History of political thought, 2014-12-01, Vol.35 (4), p.595-631
The aim of this paper is to demonstrate how the divide between systematic and historical approaches in political philosophy can be overcome. To this end I use the contemporary debate on cosmopolitanism and show that Plato already gave a philosophical answer to its central beliefs. Since this is meant to be a historical claim I argue (1) that the question of how Plato reacts to the cosmopolitan challenge is not new but one already posed by Plato's contemporaries, (2) that Plato reacted to changing constitutional situations and to the cosmopolitan challenges of the early Sophists through systematic and historical political philosophy. In a more detailed interpretation of the Politeia I show (3) how Plato constructs his dialogue to silence his opponents and make room for something else, namely philosophy. Reading Plato in this way does not offer solutions but instead urges us to reconsider philosophical beliefs.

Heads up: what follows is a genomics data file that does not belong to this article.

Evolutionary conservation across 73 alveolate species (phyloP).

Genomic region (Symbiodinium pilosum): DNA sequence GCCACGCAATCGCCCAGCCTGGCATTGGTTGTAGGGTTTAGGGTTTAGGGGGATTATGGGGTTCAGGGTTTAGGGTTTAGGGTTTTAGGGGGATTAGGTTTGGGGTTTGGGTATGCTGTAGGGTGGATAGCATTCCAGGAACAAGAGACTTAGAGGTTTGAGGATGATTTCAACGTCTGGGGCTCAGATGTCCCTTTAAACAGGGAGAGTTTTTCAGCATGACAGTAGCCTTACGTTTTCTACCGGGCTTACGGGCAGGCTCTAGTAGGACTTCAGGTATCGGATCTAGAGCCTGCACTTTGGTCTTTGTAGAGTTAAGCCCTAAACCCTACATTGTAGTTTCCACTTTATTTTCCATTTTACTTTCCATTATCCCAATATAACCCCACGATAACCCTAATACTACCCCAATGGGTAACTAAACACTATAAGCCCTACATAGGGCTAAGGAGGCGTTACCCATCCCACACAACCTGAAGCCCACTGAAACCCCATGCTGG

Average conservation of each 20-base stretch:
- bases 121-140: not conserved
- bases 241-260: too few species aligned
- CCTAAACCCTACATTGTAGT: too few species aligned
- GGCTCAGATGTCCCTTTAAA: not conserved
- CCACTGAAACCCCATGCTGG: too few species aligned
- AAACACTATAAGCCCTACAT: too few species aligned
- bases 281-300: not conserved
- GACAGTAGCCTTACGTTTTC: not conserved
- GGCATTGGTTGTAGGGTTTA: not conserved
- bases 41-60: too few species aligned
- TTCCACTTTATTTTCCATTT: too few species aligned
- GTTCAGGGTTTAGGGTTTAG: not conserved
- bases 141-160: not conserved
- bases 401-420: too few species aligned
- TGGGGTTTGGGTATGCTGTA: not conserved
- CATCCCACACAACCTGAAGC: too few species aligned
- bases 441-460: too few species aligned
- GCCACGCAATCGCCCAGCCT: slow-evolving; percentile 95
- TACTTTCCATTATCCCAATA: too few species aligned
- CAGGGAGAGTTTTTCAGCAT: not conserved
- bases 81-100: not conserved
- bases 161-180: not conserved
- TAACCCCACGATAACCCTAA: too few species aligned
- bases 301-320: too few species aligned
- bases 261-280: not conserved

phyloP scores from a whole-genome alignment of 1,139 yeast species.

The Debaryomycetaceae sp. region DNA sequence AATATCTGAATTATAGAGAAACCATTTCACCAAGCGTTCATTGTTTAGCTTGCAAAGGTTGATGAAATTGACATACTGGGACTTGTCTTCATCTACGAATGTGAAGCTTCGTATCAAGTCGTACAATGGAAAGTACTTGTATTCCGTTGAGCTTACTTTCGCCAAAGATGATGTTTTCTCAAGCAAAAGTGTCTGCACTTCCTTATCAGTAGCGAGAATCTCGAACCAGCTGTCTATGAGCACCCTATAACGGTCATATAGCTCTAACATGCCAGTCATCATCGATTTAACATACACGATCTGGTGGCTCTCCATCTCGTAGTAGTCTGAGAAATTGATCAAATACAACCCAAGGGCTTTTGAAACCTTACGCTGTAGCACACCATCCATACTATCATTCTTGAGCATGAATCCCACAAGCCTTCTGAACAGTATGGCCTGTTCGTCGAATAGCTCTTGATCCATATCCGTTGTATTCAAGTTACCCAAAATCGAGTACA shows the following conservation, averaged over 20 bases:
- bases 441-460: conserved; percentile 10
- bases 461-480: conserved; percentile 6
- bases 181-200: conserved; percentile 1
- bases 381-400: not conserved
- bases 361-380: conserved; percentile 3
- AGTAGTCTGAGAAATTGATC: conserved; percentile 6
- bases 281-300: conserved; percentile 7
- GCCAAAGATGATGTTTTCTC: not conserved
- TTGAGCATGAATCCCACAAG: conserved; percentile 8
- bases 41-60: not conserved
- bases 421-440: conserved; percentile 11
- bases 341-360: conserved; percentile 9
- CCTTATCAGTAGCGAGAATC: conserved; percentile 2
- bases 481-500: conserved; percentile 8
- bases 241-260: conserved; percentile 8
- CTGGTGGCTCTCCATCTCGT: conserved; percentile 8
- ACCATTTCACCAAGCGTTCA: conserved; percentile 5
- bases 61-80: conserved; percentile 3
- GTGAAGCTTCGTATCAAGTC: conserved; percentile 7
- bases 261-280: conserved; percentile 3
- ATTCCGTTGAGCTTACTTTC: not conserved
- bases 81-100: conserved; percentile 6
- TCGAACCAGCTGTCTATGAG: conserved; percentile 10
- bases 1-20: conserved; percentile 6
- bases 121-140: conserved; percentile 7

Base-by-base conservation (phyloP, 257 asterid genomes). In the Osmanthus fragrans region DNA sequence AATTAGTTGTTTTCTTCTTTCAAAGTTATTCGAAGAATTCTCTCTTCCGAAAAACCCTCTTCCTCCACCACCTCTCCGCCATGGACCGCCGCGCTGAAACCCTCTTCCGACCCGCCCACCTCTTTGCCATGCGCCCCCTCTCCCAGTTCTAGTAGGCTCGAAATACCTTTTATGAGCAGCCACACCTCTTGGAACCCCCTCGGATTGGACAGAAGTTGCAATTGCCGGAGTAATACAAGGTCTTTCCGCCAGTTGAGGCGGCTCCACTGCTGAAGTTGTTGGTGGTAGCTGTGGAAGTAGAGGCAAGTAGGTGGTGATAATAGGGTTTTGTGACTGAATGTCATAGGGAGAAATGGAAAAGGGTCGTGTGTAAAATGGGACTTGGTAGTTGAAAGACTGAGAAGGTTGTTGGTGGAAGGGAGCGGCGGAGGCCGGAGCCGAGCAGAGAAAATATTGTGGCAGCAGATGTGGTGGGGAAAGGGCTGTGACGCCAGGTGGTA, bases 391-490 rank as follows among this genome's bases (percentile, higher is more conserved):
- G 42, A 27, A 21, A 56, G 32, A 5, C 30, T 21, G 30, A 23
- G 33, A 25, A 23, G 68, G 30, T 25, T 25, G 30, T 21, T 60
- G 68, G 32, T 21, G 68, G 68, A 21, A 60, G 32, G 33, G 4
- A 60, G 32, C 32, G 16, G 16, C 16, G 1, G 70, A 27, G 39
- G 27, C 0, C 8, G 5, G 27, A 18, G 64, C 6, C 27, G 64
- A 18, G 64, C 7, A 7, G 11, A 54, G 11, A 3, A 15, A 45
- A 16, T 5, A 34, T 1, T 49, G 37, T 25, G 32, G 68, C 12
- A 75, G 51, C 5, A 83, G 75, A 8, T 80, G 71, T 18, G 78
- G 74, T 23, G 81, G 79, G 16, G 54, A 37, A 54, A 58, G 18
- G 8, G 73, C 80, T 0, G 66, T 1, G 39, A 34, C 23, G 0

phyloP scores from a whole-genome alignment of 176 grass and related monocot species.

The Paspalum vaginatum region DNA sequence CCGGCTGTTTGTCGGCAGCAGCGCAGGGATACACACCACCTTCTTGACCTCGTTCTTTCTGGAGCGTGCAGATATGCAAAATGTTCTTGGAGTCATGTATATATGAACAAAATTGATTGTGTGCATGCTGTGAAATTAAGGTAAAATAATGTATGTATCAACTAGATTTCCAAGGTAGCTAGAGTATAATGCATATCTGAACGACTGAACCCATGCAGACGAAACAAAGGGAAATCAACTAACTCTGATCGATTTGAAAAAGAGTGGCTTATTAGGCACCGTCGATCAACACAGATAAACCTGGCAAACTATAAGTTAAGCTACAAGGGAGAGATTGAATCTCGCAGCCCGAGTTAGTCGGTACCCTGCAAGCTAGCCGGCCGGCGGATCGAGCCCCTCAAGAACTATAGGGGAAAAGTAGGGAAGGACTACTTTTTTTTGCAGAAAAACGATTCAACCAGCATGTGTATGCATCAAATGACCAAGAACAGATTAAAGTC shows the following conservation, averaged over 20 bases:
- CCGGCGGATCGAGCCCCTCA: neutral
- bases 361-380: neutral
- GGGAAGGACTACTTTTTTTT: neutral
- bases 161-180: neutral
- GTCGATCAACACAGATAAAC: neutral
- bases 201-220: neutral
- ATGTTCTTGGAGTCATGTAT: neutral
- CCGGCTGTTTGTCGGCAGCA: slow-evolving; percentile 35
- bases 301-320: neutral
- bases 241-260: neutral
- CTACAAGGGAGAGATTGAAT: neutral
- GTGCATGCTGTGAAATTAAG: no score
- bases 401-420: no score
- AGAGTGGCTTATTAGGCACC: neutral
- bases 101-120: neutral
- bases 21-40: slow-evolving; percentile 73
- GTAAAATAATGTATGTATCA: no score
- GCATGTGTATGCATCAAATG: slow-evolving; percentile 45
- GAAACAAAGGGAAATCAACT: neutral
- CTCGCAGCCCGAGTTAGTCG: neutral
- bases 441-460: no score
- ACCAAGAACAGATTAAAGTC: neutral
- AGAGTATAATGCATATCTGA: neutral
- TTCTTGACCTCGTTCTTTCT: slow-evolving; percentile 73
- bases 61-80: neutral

Beliefs ; Constitution ; Cosmopolitanism ; Global justice ; Greece ; Justice ; Liberalism ; Metaphysics ; Platonism ; Political philosophy ; Political science ; Political thought ; Socratic philosophy ; Sophistry ; Soul
International Bibliography of the Social Sciences (IBSS)
JSTOR Arts & Sciences XV
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